To ask the Secretary of State for Foreign and Commonwealth Affairs if he will make it his policy to oppose, in the United Nations Security Council, moves to call a meeting of the United Nations General Assembly with the purpose of rejecting the latest proposals made by Bosnian-Serbs and Bosnian-Croats for the future Government of their country; and if a policy of self-determination by majority consensus will be applied to all former Yugoslav republics.

We are unaware of any moves in the United Nations to call such a meeting of the General Assembly. The Copenhagen European Council in its declaration of 22 June reaffirmed its conviction that a negotiated settlement in Bosnia has to be based on the principles of the London conference.

To ask the Secretary of State for Foreign and Commonwealth Affairs what report he has received from the co-chairman of the conference on the former Yugoslavia of progress made during talks in Geneva on 16 and 17 June; and if he will make a statement.

The right hon. and noble Lord Owen briefed European Community Foreign Ministers on 20 June on the eve of the Copenhagen European Council on 21 and 22 June. He outlined proposals on Bosnia put forward by Presidents Milosevic and Tudjman on 16 June at talks between the parties in Geneva and President Izetbegovic's reaction, and reported that a further round of talks would take place in Geneva on 23 June.

To ask the Secretary of State for Foreign and Commonwealth Affairs what plans he has to discuss with the United States Administration issues raised during the meeting of the conference on the former Yugoslavia in Geneva on 16 and 17 June.

My right hon. Friend the Secretary of State for Foreign and Commonwealth Affairs spoke to United States Secretary of State, Warren Christopher, on 18 and 20 June to brief him on European Community thinking on the conflict in Bosnia following the latest round of negotiations in Geneva on 16 June. We shall continue to maintain close contact on this question with the United States Administration.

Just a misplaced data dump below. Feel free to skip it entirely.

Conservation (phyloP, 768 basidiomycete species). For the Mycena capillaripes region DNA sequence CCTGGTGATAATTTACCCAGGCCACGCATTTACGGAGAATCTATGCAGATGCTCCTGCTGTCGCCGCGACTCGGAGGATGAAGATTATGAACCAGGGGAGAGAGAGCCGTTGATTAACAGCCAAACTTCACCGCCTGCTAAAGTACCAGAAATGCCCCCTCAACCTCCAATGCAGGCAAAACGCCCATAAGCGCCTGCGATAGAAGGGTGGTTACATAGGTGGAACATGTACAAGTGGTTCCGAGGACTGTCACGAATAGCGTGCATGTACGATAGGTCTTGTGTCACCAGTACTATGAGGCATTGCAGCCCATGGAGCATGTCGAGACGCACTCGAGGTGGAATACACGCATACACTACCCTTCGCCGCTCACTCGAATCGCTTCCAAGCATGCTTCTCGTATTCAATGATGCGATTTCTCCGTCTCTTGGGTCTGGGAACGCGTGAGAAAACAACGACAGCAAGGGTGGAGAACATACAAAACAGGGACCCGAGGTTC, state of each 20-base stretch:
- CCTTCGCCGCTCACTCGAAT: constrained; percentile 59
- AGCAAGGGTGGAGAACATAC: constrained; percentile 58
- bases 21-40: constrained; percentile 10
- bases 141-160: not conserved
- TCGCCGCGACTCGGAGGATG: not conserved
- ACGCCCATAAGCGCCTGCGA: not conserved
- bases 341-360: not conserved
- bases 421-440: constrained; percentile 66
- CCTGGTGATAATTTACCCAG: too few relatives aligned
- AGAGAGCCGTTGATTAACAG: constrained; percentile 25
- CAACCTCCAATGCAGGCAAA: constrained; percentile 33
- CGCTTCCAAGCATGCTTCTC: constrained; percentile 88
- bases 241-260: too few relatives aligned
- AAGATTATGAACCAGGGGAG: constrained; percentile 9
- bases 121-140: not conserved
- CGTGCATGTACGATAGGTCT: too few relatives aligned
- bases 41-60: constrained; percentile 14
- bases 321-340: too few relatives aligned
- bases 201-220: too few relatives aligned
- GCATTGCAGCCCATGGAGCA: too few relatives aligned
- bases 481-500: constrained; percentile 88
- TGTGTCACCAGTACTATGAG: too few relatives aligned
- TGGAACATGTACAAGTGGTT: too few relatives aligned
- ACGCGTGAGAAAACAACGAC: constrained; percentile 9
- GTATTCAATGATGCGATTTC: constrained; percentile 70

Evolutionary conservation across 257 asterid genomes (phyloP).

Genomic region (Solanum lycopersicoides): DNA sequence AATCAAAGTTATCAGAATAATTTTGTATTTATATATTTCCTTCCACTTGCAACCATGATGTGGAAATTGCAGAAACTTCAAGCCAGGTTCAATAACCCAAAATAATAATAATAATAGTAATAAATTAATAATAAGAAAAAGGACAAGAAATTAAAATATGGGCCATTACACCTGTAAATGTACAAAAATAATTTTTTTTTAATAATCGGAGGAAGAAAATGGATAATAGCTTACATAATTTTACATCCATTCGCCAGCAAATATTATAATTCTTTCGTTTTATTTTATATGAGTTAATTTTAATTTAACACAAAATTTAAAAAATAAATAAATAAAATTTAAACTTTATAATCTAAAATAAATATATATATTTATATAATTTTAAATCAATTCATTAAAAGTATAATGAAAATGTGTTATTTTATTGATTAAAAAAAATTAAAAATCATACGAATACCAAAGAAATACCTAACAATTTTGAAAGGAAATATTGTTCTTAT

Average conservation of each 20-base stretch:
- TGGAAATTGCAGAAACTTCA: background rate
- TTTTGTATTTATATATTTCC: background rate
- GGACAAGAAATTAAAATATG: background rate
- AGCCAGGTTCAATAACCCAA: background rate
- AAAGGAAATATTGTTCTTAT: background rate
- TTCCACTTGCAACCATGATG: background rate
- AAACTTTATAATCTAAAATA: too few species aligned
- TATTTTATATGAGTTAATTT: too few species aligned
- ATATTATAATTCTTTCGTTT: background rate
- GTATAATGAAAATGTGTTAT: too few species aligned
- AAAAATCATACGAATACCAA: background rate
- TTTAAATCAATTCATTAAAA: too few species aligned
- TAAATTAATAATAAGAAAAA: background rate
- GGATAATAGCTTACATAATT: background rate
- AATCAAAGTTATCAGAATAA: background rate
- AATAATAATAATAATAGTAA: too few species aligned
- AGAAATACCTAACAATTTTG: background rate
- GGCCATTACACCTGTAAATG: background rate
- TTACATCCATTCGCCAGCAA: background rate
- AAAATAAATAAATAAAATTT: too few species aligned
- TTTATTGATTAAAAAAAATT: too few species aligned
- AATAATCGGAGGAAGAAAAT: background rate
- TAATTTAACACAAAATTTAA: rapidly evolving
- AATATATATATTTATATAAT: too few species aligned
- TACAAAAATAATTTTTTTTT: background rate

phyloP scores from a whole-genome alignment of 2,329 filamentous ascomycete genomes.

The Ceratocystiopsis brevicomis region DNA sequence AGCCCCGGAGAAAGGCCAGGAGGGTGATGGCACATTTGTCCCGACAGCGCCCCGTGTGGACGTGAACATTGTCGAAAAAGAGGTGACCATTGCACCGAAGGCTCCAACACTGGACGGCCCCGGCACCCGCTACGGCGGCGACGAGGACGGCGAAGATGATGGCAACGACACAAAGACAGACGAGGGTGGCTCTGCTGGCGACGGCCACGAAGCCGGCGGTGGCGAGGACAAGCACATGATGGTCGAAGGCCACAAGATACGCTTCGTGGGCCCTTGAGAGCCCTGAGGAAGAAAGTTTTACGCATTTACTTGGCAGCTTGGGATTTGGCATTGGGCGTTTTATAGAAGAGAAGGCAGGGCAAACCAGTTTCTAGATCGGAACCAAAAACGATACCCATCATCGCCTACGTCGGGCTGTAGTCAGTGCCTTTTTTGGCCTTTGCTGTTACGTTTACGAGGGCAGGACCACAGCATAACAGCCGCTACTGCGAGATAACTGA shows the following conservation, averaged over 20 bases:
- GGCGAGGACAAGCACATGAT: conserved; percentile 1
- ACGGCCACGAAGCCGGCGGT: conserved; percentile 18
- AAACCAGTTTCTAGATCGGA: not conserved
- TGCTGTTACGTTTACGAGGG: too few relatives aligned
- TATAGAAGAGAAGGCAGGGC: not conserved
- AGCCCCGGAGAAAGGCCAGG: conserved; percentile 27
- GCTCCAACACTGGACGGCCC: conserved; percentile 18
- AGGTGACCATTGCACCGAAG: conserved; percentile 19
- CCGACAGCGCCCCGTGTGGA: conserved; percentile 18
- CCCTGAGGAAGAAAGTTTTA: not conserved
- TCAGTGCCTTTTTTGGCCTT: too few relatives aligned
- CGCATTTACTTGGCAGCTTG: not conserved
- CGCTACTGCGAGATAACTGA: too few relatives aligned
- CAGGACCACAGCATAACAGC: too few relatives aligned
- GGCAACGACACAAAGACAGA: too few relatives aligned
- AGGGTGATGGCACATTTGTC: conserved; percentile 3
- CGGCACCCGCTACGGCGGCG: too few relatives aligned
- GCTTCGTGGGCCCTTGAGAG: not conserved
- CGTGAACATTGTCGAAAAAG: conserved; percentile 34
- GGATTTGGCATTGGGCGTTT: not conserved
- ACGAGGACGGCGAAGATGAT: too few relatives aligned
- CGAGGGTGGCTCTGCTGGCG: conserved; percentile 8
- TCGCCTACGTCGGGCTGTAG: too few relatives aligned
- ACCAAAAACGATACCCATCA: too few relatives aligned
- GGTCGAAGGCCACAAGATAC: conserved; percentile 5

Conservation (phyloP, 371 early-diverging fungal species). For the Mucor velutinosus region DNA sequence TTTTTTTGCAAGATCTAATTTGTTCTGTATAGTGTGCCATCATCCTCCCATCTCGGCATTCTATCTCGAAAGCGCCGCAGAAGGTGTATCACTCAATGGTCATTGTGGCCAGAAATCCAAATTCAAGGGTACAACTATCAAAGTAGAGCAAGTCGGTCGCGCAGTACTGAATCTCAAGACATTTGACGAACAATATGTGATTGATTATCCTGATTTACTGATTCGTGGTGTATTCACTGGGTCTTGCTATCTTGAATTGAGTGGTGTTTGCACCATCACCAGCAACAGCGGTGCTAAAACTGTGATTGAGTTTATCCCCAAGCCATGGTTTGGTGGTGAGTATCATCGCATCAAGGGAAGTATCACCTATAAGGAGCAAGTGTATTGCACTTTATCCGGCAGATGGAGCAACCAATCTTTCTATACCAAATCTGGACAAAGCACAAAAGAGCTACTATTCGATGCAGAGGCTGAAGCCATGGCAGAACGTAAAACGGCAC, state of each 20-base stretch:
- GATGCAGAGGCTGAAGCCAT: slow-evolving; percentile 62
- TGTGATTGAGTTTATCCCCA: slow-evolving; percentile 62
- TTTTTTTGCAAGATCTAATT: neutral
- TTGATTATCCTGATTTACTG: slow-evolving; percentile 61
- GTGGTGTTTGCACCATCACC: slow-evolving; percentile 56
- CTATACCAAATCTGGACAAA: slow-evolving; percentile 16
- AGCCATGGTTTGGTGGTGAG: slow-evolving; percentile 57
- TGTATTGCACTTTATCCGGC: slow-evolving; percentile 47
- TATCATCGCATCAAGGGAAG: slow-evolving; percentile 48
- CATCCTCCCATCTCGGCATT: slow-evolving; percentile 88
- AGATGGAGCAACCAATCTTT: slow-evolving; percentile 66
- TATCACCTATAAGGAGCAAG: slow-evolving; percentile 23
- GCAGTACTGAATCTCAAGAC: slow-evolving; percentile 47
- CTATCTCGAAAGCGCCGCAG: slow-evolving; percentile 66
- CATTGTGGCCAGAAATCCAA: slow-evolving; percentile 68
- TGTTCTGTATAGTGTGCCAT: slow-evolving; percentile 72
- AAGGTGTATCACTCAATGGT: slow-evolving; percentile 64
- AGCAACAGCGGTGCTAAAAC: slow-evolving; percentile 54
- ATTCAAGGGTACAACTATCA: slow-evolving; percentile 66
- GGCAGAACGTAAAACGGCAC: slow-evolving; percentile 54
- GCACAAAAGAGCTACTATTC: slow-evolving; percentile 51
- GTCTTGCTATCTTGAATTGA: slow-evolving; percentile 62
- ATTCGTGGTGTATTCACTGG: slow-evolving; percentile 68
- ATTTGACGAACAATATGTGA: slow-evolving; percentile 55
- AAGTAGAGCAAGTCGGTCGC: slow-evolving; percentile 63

To ask the Secretary of State for Foreign and Commonwealth Affairs if he will make representations to the Bosnian-Muslim leader, Alija Izetbegovic in respect of fighting in Kakanj between 13 and 16 June; and what is his estimate of the numbers of civilians who have been displaced by Bosnian-Muslim forces.

During his meeting with President Izetbegovic on 14 June, my right hon. Friend the Secretary of State for Foreign and Commonwealth Affairs expressed concern about reports of Muslim atrocities against Bosnian Croats in central Bosnia. Large numbers of civilians have been displaced by military action taken by all three parties in Bosnia; we have no reliable estimates of the numbers displaced by recent fighting in the Kakanj area.

To ask the Secretary of State for Foreign and Commonwealth Affairs (1) what representations Her Majesty's Government have made to President Izetbegovic regarding targeting of civilians by Muslim forces active in Bosnia-Herzegovina;(2) if he will make a statement following his talks with President Izetbegovic on 14 June.

I refer my hon. Friend to the reply that I gave to the hon. Member for Liverpool, West Derby (Mr. Wareing) on 16 June, at column 642.

To ask the Secretary of State for Foreign and Commonwealth Affairs what representations he has made to the Secretary-General of the United Nations about the deployment of United Nations monitors along the border between the Federal Republic of Yugoslavia and Bosnia-Herzegovina.